Bill Hersey’s Partyline January 24th, 2003

PEOPLE

There are times we all have difficulty in truly expressing with words how we feel, both spoken and written. This is certainly one of those times for me. My working and friendship with Corky goes back more than 30 years. That’s a long time and, as they say, “A lot of water has gone under the bridge since then.”

Udo Artists is bringing back the Rolling Stones for another concert tour (See On the Scene, Page 25), and those guys just keep rocking. I saw a Nivea face cream ad in an English mag­azine recently that said, “Party like the Stones; don’t look like them.” That’s bad. Keith Richards’ daughters Alexandra and Theodora, and Ron Woods’ daughter Leah are all models, and they took to the catwalk to show the Rolling Stones Rockware line of clothing. Like they need the money.

Speaking of money, after 19 years of marriage, two kids and some 30 eateries, world renown chef Wolfgang Puck is splitting up with his interior decorator wife, Barbara Lazeroff. She’s one tough lady who I’m sure will get a lot of green in their settlement.

Actor Thomas Jane was in town on the same promotion, and he is expecting a baby with his fiancee, Patricia Arquette. I met her when she came to Japan with her then-husband, Nicolas Cage. He was here that time to promote “The Rock” for Buena Vista. Cage was also in Tokyo recently to ballyhoo “Windtalkers” for Twentieth Century Fox, and he brought his new bride, Lisa Marie Presley, the daughter of Elvis. That marriage lasted all of four months, and it’s like a game of musical chairs.

Lisa’s ex, Michael Jackson, with his lawsuits, courtroom antics, dangling his baby son over a balcony in Berlin and his nose meltdown, is according to an American magazine, “headed for the psycho ward.” What’s new?

PARTIES

Sri Lankan Ambassador Karunatilaka Amunugama and his wife Nadika Dilum had a very busy year in 2002, marking the 50th anniversary of the establish­ment of diplomatic relations between their country and Japan. There were also all kinds of spe­cial events to celebrate the occasion. The many-faceted “Colours of Lanka” 10-day festival at Hilton Tokyo was a tremendous success in every way. Chefs were flown in from Hilton Colombo to prepare the marvelous Sri Lankan buffets and gala dinner. Sri Lanka’s top contemporary dance troupes presented colorful and exciting shows daily. Traditional woodcarving and Sri Lankan tea making were demon­strated in the hotel lobby, and there were fashion shows featuring Sri Lankan models showing traditional and contemporary styles by trend-setting designer Yolanda Aluwihare. Japan’s top jewelry designer Kazuo Ogawa created a special “Colours of Lanka” collection for the festival, and Prince and Princess Takamado were special guests at a gala dinner hosted by Sri Lankan Minister of Foreign Affairs Tyronne Fernando.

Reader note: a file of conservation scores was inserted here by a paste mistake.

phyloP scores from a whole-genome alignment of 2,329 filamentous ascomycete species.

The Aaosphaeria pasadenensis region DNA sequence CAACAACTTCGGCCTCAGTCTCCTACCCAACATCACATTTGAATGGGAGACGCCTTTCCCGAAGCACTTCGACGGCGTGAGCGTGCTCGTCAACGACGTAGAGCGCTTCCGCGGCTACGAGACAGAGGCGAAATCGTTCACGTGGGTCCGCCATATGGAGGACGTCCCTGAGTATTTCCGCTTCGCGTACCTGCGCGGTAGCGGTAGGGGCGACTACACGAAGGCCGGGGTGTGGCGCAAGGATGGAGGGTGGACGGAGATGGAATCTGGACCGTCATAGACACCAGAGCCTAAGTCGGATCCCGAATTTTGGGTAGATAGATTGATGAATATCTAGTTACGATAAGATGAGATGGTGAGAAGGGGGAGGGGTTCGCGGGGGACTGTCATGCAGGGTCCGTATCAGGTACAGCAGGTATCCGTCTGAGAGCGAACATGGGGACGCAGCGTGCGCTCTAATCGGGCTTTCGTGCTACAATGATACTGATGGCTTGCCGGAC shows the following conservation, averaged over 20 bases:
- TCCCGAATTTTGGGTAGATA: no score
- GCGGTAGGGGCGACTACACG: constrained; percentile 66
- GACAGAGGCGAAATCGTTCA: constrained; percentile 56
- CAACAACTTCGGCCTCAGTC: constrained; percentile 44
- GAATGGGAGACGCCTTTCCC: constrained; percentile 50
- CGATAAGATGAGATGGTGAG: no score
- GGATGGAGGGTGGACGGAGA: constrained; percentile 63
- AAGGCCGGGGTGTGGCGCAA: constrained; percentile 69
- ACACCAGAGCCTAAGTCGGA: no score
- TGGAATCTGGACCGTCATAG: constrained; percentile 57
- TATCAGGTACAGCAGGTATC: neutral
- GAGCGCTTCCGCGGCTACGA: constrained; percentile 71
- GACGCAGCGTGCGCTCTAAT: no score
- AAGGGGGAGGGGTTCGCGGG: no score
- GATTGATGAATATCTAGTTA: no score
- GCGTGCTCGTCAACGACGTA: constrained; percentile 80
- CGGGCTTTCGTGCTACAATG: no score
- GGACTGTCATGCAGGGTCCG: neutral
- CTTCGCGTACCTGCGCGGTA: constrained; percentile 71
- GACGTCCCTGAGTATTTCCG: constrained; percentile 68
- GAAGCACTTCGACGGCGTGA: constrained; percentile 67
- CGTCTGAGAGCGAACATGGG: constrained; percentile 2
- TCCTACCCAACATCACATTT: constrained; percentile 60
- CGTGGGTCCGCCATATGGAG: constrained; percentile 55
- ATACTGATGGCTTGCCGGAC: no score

There was another marvelous and contemporary styling event at a Malaysia-Asia Pacific Ladies Friendship Society charity show at Kasumi Kaikan. The fashions showed the creative ingenuity of Malaysian designers Bill Keith and Nazleen Noor. Princess Hitachi was special guest at the show, and pop singer Kaho Shimada was there to present the Japanese version of the “Malaysia, Truly Asia” theme song.

Everyone who knows now­former Spanish Ambassador to Japan Juan Lena and his wife Carmen expected there would be a big turnout at their sayonara which doubled as a celebration of their country’s King’s Day. The residence, terrace and garden were all overflowing with friends of the Lenas who came to say adios to the popular couple. There were bountiful buffets in the dining room and on the main terrace, and the paella in huge pans prepared and served in the garden was every bit as good as it looked. I enjoyed meeting Luxembourg Ambassador Michele Pranchere Tomassini, there with her husband, Jean-Yves Pranchere. I ran into them a few days later in Roppongi with their 11-year-old twin sons, Maxime and Victor, and their 9-year-old daughter Camille. What a nice family! Juan and Carmen are now back in Madrid. Vaya condios, my friends, and all the best.

PLACES

At the Park Hyatt Hotel, Grace Saito, president of the Grace Kai charity organization, hosted another afternoon of classical music at its best. Due to the large attendance, the concert was held in the Ballroom rather than the usual venue, the Atri­um. Proceeds went to the Infant Home of the Japanese Red Cross Medical Center. I was back to the Park Hyatt in mid-December for an intimate buffet dinner hosted by the prestigious hotel’s general manager, Malcolm Thompson, in the spacious and beautiful Presidential Suite. It was a relaxed evening with interesting people, superb food and a spectacular view.

*First published at the Tokyo Weekender